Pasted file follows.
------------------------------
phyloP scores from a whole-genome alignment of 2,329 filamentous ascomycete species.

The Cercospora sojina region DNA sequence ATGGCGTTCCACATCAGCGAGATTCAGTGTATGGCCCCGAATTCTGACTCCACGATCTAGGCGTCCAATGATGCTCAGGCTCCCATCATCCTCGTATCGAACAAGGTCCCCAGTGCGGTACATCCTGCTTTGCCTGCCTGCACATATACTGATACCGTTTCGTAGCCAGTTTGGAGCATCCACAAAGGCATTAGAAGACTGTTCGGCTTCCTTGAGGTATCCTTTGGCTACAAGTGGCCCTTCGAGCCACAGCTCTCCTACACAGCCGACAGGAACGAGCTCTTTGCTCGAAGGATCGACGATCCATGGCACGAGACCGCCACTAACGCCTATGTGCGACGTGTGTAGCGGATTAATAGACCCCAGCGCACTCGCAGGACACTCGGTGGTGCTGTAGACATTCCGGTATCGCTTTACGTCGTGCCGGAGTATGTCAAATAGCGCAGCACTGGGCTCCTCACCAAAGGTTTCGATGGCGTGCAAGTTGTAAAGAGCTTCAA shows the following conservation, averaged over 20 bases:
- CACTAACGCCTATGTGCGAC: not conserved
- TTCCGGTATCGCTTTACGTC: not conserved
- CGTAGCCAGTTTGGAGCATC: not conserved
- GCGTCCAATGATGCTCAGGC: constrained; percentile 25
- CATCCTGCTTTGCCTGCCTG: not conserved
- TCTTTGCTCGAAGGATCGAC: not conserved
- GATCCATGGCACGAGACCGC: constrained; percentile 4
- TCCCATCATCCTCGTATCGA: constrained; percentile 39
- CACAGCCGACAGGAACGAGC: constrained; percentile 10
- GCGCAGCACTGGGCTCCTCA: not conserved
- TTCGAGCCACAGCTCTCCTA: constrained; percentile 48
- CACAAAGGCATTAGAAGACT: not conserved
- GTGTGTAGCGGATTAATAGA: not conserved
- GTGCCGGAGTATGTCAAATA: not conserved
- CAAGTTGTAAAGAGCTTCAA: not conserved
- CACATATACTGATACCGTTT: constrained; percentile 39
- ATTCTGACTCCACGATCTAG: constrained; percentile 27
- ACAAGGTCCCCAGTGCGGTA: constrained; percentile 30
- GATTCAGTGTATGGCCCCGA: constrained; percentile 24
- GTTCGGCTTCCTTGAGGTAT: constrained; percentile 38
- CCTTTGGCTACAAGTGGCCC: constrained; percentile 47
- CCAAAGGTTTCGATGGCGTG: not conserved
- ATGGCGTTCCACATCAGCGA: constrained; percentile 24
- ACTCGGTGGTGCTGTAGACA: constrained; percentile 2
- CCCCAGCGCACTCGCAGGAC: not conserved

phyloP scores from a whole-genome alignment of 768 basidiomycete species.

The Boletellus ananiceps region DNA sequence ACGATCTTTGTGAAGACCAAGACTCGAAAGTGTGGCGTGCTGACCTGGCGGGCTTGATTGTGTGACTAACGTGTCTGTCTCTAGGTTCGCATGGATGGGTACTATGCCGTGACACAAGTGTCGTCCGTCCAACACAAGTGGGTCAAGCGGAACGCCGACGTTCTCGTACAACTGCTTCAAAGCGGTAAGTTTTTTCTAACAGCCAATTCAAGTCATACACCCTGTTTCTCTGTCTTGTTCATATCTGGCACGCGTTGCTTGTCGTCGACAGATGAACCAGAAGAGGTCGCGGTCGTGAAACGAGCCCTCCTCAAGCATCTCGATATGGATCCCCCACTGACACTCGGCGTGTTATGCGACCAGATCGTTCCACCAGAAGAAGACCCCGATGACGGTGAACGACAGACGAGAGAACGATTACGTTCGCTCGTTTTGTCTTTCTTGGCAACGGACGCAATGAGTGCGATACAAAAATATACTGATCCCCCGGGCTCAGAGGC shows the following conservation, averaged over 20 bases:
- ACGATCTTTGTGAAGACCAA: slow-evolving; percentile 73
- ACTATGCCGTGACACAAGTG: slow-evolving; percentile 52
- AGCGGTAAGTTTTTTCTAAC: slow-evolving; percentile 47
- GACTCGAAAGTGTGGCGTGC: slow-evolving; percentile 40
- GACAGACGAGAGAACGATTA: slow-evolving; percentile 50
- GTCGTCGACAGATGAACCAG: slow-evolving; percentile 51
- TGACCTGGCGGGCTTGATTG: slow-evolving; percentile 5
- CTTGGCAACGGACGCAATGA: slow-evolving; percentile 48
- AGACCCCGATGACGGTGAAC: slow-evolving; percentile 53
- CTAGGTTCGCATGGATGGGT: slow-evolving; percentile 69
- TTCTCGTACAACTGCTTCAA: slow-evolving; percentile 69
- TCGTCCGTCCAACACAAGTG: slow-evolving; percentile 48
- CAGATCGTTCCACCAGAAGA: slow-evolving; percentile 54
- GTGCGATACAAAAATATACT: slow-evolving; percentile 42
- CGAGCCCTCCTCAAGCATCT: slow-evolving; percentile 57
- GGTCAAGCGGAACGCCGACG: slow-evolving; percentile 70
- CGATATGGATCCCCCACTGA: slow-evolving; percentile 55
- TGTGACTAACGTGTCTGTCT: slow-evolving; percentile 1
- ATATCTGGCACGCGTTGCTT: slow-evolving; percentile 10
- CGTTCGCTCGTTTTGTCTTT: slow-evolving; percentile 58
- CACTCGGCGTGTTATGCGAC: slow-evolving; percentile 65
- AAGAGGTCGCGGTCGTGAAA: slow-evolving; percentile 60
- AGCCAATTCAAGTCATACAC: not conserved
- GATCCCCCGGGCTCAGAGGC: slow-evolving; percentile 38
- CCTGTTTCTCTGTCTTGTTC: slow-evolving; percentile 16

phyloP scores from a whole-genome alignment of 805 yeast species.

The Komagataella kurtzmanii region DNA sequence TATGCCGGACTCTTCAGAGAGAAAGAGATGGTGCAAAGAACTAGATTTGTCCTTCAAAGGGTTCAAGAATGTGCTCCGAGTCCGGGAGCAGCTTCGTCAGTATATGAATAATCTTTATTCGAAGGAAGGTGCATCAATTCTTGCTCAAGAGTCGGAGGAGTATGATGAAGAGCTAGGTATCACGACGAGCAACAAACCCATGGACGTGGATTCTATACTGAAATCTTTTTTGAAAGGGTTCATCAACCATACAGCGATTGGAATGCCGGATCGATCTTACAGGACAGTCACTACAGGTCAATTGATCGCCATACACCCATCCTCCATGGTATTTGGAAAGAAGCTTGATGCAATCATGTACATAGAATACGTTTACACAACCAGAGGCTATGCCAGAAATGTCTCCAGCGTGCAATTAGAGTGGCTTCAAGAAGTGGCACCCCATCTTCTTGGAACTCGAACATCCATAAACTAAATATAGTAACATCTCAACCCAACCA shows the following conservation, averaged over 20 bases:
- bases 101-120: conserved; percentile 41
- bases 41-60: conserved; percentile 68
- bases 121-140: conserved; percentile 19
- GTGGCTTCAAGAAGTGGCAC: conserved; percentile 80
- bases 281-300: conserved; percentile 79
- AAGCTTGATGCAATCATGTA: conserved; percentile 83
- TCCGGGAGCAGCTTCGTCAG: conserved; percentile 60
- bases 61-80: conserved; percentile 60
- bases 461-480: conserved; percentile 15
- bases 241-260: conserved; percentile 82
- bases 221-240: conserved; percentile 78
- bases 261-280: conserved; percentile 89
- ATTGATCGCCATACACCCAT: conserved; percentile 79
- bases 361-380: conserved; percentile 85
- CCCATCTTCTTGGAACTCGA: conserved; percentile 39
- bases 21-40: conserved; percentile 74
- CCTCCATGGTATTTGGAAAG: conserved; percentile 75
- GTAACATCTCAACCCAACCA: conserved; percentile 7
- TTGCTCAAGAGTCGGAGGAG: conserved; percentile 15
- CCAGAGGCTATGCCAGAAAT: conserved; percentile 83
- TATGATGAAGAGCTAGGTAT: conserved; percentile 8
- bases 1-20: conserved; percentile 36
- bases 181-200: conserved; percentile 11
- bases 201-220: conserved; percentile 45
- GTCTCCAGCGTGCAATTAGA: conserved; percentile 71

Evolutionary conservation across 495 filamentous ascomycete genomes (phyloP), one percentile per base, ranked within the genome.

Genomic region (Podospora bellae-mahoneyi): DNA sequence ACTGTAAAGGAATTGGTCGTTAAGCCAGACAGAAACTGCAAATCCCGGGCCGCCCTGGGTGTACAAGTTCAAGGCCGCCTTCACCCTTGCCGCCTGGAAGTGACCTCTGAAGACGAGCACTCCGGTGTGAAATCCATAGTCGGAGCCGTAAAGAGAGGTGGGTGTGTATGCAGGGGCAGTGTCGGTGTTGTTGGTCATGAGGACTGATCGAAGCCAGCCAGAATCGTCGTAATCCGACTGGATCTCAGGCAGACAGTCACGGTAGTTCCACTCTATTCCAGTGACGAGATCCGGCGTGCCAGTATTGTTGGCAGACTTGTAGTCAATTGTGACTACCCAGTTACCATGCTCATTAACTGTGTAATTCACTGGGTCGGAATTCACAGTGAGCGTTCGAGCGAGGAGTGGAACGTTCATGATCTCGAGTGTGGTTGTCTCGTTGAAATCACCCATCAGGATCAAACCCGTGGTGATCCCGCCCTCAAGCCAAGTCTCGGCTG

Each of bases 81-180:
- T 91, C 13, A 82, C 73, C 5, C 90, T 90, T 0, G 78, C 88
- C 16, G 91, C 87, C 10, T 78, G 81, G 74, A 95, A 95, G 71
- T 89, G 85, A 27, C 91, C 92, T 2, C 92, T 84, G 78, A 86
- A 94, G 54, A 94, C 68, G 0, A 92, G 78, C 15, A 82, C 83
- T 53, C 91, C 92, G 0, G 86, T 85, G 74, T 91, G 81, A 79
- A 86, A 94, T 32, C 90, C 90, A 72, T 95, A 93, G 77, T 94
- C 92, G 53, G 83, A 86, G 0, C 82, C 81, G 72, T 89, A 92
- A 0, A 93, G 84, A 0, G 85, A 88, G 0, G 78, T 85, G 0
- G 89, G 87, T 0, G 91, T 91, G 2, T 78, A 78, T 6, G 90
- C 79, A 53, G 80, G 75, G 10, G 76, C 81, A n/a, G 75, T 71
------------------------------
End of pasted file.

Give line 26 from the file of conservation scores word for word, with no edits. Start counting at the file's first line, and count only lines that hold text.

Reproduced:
- ACTCGGTGGTGCTGTAGACA: constrained; percentile 2